8 months ago

Fitzgerald's Town

local doctor, he could

local doctor, he could not be revived. 4 The young son of William Brook tragically drowned in a water barrel which took the run-off from his cottage roof. At the inquest the coroner heard that the child, a toddler of three, was playing with his brother when he fell into the half empty barrel, could not get out, and drowned before help arrived. The district must have been saddened by the death of lonely Agnes Mouatt, recently arrived from the Shetland Islands and employed as house help by W.B. Andrew of Greenpark. One night she went to bed early and when she did not appear the following morning a search discovered her drowned in the pig tub. The coroner heard that Agnes had been depressed and returned a verdict of suicide while in a state of temporary insanity. 5 Fire For settlers on the Canterbury Plains fire was something to be feared and the smoke from fierce grass fires on Banks Peninsula and elsewhere would have attracted attention in many parts of Canterbury. In his reminiscences T.W. Adams 6 remembered that the harvest of 1863, not an especially good one because of a very dry summer, was made all the more difficult when fire swept the plains from the Waimakariri to the Selwyn. Although he and his employer, T.A. Pannett, saved their wheat, others less fortunate lost their crops to the fires which continued to burn for months in the swamps close to Lincoln and Prebbleton. That summer must have been a difficult one, for in February the Provincial Government offered a reward of 100 pounds for information leading to the conviction of anyone who through carelessness or negligence set fire to “bush, scrub, grass, fern, flax or other vegetation”. 7 The courts took a serious view of such disasters and in September of that year a farmer was awarded substantial damages by the Supreme Court against a neighbour, who through careless use of fire destroyed 300 acres of his bush. Some fires were started through gross negligence or vindictiveness. Messrs Wright and Murray of Lincoln lost about 90 acres of wheat, cut and ready for binding, when an employee lit his pipe, and threw the match to the ground starting a fire, which fanned by a strong nor'wester, soon spread over the paddock. 8 The fire cost the farmers an estimated 1000 pounds and doubtless the employee his job. A happier outcome is reported for a fire on Patrick Henley's farm in December 1870. Although fire destroyed a stack containing 300-400 bushels of barley, prompt action by Mr. Henley and his neighbours saved eight others; fortunately the crop was insured and so his loss was negligible. Fifteen months later the Henleys were the victims of an act of arson which one night destroyed six stacks of recently harvested and uninsured wheat. 10 Next morning, prints of a long, 164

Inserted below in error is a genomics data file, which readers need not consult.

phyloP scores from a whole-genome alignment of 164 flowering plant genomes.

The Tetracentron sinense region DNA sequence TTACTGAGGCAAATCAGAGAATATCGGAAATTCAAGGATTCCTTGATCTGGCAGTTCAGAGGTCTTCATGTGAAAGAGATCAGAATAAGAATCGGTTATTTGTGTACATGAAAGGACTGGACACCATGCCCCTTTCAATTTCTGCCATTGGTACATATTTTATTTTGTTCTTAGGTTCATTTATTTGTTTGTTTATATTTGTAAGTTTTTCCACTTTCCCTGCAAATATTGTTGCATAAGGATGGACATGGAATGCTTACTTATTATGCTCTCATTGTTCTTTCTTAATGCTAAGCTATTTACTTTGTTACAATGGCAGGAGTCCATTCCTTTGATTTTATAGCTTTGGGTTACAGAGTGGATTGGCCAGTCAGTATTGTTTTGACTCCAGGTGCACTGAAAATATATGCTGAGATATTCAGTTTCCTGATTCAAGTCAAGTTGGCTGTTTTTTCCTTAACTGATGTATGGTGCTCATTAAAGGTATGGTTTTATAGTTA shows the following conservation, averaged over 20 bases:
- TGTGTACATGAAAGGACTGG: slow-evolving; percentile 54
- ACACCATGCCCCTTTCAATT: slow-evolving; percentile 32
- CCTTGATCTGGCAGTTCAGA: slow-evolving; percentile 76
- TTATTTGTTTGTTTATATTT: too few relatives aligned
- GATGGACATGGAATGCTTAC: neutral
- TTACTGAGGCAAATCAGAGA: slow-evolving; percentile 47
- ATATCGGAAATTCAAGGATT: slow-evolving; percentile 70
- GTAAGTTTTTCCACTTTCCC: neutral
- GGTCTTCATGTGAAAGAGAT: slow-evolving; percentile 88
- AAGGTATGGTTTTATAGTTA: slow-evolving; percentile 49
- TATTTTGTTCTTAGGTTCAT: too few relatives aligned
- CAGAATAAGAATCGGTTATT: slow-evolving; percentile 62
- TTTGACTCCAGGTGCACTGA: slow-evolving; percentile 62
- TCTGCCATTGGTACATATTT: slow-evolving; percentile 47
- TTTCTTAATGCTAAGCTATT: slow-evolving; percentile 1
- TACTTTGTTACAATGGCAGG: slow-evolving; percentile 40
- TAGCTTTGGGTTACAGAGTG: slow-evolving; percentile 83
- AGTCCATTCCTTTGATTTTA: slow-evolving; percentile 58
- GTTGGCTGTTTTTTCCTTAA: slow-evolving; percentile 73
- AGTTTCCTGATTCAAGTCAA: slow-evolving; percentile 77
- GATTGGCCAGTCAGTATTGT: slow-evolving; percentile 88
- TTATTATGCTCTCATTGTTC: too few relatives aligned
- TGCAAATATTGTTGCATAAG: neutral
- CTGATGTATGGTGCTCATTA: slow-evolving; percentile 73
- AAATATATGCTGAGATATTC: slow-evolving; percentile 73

narrow boot resembling those worn by a female were found near the stacks and a box of matches was found by the fence through which entry to the stacks was apparently made. The nature of the footprints, and the supposition that a man would have pocketed the match box, led to the suspicion that the arsonist was a woman. The Provincial government offered a substantial reward for information leading to the culprit, but no one was apprehended for this outrage. There was personal tragedy for Mrs. Welsh, an elderly woman who lived near the Wheatsheaf Hotel, and who lost everything when her thatched house burnt to the ground. Her plight so affected the local community that a subscription list was opened for her relief. The Gordons on Springs Road were also heavy losers when fire destroyed their stable, the horse that was in it, and another shed and its contents; like Mrs. Welsh they too, were uninsured. The most dramatic fire in the village destroyed the town hall on the night of 10 June 1889. The town hall, transformed from the old Perthshire Arms Hotel and opened with great celebration in December 1886, was well alight by the time the fire was discovered. It was burnt to the ground in thirty minutes. A strong north-west wind made fire fighting almost impossible and the best that could be done by the “bucket brigade” was to safeguard Bartram's new hotel next door and Howell's store on the opposite side of Market Square. Fortunately, the strong wind directed the flames away from the hotel although the heat was so intense that many of its windows were shattered. The events of the night meant that the village again had no suitable hall, a loss not rectified until the Druids built their hall in 1893 on the site now occupied by the Community Centre. Henry Meyenberg’s workshop, and perhaps his home, on Gerald Street (now the site of shops from Hammer Hardware to Felix the Café) were destroyed by fire in about 1881, a loss which may have helped him decide to leave for Taranaki a short time afterwards. A few years later a workshop belonging to saddler F.J. Finn was burnt to the ground. 12 The fire, first noticed in the early hours of the morning, destroyed most of Mr. Finn’s tools, and the saddlery he had accepted for repair, but fortunately he was covered by insurance. Accidents Just as happens today, people were killed or injured on the roads, the railway, and in workrelated accidents. There were serious accidents on farms involving threshing machines and in 1880 when a man died as a result of one such accident, the coroner asked that the stage from which the 165

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